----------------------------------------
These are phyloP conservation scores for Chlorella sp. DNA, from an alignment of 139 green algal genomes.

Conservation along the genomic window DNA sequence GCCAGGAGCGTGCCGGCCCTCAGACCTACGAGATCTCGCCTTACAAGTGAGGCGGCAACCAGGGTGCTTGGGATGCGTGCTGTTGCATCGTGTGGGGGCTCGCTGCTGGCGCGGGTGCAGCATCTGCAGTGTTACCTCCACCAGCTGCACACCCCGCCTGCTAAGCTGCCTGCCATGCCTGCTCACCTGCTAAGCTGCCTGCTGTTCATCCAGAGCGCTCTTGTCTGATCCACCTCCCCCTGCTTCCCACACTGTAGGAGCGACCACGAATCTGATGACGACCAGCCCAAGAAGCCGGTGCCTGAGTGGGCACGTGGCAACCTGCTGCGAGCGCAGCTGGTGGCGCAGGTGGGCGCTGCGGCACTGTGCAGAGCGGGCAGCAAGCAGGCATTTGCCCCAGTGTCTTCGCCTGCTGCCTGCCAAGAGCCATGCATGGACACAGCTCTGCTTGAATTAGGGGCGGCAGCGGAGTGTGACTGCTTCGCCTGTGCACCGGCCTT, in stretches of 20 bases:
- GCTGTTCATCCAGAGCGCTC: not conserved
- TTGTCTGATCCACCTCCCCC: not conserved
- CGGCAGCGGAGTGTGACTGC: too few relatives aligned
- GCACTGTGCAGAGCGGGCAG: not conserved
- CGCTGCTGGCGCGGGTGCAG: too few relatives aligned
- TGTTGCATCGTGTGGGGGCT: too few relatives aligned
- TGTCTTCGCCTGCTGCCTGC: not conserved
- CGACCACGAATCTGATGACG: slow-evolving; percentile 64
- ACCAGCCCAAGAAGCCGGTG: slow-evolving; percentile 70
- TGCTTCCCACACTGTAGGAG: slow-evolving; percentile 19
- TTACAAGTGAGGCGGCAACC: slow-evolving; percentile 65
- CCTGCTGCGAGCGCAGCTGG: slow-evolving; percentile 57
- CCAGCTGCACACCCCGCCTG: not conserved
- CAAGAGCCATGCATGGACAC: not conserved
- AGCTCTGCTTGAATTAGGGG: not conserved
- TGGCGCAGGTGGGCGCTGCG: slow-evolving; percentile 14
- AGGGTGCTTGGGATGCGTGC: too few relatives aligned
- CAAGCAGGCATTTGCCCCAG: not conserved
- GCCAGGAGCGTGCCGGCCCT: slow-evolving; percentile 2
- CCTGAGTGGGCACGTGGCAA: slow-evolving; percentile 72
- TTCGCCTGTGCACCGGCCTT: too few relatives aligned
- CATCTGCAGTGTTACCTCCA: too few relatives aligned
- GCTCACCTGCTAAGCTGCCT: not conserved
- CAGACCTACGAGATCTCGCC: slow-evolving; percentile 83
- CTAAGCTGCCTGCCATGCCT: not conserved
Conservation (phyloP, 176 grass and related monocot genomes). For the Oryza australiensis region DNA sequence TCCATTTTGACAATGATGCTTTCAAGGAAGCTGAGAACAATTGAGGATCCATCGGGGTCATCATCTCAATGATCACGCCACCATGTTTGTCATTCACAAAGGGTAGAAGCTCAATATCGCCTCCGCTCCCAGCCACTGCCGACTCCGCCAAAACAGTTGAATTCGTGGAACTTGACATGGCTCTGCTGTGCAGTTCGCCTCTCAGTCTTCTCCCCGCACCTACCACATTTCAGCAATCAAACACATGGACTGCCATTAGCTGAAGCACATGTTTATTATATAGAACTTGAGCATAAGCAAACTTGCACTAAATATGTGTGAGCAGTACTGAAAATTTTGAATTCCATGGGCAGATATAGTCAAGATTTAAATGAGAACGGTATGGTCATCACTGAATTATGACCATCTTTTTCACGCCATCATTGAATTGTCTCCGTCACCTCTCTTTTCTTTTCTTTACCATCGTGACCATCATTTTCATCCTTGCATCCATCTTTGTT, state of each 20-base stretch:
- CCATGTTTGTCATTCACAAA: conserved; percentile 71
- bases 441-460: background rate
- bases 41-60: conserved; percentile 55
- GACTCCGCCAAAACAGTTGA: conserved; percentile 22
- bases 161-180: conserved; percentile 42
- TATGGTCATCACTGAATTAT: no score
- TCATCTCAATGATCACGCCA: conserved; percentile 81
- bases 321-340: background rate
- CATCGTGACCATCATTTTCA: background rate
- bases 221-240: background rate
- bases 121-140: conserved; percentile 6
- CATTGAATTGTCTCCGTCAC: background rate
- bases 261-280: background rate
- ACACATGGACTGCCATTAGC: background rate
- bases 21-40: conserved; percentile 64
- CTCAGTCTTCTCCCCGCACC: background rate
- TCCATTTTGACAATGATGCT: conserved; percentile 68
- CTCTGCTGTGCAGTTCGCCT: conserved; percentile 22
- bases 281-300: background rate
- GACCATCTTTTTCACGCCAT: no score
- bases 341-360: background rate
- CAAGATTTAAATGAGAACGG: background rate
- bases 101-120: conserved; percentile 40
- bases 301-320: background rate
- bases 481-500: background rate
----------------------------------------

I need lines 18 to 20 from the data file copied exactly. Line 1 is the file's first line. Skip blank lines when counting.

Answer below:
- TGGCGCAGGTGGGCGCTGCG: slow-evolving; percentile 14
- AGGGTGCTTGGGATGCGTGC: too few relatives aligned
- CAAGCAGGCATTTGCCCCAG: not conserved